Published: 07.05.13

Lighting the touch paper for research into deep geothermal energy

ETH Zurich is to receive ten million Swiss francs from the Werner Siemens Foundation to establish a chair in deep geothermal energy. This will enable ETH Zurich to fulfil its aim of launching an initiative in this promising energy technology without delay.

Derrick of a deep geothermal project in France: ETH Zurich drives research and development of this promising form of energy and heat generation forward with a new professor. (Photo: Alain Bachellier /
Derrick of a deep geothermal project in France: ETH Zurich drives research and development of this promising form of energy and heat generation forward with a new professor. (Photo: Alain Bachellier / (large view)

Deep geothermal energy is regarded as a very promising technology that could allow hitherto unused heat energy from the ground to be tapped. Its decision to create two chairs in deep geothermal energy underlines ETH Zurich’s desire to play an active part in shaping Switzerland’s future energy landscape. The donation of 10 million Swiss francs to the ETH Zurich Foundation by the Werner Siemens Foundation will now enable ETH Zurich to take firm steps to press ahead with its geothermal energy strategy.

Ralph Eichler, President of ETH Zurich, said, “The very generous donation from the Werner Siemens Foundation will strengthen ETH Zurich’s work on deep geothermal energy at just the right time. We must now make every effort to tackle the fundamental research for this form of geothermal energy quickly if we want it to deliver tangible benefits in ten to twenty years’ time.” The appointment process for the new chair in geo-energy has already begun with the advertisement of the vacancy. The chair will be based in the Department of Earth Sciences.

Sending an important signal

The research and development of geothermal energy is a key component of the federal government’s energy strategy to ensure that, in the future, more and more electricity and heat will come from renewable energy sources. The cantons and the business world also have a vital interest in this form of energy generation. “We are lighting the touch paper for future technological breakthroughs in an area that could have central importance for the Swiss economy,” said Ludwig Scheidegger, Chairman of the Board of Trustees, explaining the reasons behind the Werner Siemens Foundation’s decision to fund this chair in particular.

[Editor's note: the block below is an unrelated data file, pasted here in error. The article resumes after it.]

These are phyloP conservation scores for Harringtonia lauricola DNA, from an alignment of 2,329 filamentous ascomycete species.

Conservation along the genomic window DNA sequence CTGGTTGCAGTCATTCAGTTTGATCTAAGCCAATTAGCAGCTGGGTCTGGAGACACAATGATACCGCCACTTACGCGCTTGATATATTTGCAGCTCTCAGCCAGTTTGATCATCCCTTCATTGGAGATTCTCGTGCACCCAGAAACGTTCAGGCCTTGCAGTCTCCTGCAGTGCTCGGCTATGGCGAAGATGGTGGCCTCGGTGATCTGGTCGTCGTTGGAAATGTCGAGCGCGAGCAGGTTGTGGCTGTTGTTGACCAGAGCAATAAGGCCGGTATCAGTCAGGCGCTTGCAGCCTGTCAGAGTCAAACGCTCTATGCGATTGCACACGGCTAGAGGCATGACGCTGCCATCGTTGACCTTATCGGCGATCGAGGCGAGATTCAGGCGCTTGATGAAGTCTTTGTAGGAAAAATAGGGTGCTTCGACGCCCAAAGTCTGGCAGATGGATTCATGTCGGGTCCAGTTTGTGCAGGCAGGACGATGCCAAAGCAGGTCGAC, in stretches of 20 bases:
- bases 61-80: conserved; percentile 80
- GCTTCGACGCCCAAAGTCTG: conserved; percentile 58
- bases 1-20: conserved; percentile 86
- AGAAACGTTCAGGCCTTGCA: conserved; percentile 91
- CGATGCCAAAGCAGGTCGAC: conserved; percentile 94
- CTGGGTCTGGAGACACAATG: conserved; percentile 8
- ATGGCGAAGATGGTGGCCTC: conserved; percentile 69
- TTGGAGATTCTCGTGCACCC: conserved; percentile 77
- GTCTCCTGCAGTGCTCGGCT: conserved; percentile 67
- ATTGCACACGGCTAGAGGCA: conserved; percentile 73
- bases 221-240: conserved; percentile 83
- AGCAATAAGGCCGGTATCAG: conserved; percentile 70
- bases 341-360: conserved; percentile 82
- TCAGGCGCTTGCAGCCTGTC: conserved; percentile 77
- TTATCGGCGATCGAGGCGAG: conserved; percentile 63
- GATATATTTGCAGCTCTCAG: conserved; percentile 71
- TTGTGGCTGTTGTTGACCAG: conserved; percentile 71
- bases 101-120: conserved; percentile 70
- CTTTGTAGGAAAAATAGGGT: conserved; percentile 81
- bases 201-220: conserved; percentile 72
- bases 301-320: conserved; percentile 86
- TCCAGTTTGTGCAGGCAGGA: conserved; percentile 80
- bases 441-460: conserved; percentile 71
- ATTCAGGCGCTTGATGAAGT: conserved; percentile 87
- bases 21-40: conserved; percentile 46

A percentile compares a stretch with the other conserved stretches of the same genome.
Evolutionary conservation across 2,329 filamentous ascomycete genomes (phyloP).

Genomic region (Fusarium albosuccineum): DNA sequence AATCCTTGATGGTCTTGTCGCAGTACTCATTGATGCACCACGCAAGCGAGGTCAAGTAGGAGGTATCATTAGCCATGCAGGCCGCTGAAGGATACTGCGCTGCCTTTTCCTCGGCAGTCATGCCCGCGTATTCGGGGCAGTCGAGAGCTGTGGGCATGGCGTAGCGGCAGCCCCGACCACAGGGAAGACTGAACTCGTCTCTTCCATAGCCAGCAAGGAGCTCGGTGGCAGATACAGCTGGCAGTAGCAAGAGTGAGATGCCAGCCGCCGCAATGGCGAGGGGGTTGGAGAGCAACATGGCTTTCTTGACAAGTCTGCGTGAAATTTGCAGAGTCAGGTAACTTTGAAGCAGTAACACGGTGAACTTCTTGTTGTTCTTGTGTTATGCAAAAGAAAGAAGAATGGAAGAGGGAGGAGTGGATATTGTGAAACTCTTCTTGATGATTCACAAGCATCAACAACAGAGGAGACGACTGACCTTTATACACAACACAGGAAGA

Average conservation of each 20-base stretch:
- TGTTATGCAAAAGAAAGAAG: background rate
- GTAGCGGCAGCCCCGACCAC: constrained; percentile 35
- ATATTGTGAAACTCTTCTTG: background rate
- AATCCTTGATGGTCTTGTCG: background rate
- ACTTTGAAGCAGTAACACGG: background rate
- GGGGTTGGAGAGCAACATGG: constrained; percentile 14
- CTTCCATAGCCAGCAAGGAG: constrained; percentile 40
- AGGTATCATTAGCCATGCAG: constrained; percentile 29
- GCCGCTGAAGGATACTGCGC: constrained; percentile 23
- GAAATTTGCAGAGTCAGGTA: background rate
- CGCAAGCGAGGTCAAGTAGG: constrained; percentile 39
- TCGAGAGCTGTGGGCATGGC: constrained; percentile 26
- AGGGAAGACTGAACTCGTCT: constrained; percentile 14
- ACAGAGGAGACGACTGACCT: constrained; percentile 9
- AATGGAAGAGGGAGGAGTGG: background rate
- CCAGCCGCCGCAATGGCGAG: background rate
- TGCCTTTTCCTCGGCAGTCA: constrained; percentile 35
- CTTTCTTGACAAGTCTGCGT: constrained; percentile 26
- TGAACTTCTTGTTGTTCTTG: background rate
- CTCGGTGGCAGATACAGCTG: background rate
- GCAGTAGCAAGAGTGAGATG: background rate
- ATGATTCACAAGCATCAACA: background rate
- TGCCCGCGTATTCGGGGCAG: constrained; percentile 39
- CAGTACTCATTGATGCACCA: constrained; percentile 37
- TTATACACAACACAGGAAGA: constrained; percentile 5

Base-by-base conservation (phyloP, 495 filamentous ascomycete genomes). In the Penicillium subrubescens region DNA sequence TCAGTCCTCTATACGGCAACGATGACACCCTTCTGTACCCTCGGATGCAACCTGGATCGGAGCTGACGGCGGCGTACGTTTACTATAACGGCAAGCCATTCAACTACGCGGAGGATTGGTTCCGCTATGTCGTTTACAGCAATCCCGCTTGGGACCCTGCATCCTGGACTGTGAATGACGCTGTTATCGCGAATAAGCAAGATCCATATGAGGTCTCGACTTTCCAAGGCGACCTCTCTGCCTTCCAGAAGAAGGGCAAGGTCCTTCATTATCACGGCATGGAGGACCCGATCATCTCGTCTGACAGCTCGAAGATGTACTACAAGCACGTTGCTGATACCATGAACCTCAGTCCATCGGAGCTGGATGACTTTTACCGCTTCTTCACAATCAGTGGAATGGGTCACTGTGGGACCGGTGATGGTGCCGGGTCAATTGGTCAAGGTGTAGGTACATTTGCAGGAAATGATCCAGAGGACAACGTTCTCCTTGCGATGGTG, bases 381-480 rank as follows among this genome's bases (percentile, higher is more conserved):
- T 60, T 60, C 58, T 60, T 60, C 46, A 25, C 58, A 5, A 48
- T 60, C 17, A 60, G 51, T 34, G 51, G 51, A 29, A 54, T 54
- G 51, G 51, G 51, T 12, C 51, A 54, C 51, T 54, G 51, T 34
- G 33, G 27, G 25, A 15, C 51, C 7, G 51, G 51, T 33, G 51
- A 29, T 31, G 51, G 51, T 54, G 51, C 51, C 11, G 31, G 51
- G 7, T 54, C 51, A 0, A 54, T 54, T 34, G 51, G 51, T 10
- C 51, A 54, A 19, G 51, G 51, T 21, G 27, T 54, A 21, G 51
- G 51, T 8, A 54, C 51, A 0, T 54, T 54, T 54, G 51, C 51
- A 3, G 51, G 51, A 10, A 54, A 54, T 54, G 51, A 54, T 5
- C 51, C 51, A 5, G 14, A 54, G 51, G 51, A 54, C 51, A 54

No households in Switzerland get their electricity from a deep geothermal power station as yet. This form of energy is regarded as almost inexhaustible and has enormous potential. However, developing it for electricity production and for use in district heating remains a big challenge. Research is needed, among other things, into the geology of the bedrock from which the heat is to be extracted. However, technical problems must also be solved, such as developing suitable drilling techniques and the artificial fissuring of the bedrock.

Sounding out opportunities and risks

For the time being, the main need is for research and demonstration facilities to determine the potential of deep geothermal energy in specific terms and make reliable forecasts for the future. Ralph Eichler believes that it will take a concerted effort by the government agencies involved and by researchers and the business world in order to raise up the energy hoard slumbering deep within the earth. He says that ETH Zurich will play its part in this by supplying the fundamental knowledge, innovative processes and skilled personnel that will be needed in the future to construct and operate facilities of this kind.

Deep geothermal energy

Deep geothermal energy exploits the high temperatures in crystalline bedrocks four to six kilometres below the earth’s surface. An artificially generated water cycle brings the heat to the surface of the earth to produce electricity and heat. The process involves drilling down into this layer of rock and fissuring it under high pressure to enable the water that is fed down into the rock to flow through it and thus be heated up to 200°C. Water already present in the rock can also be used. The heated water is carried back to the surface through a second borehole and is used for the continuous generation of electricity and to produce heat. This technology is still in its infancy in Switzerland and internationally. A deep geothermal borehole in the city of Basel had to be abandoned due to earthquakes. An experiment is currently under way near St. Gallen and in Lavey-les-Bains. Geothermal heat offers huge potential. One significant advantage of this form of energy is that it is regular and is also controllable. More than 2,500 gigawatt hours (GWh) of geothermal energy were extracted in Switzerland in 2011, with over three-quarters of this originating from facilities using geothermal heat probes. Due to the energy’s high potential, experts expect around a dozen deep geothermal power stations to go online by 2030, producing 800 GWh per year of electricity.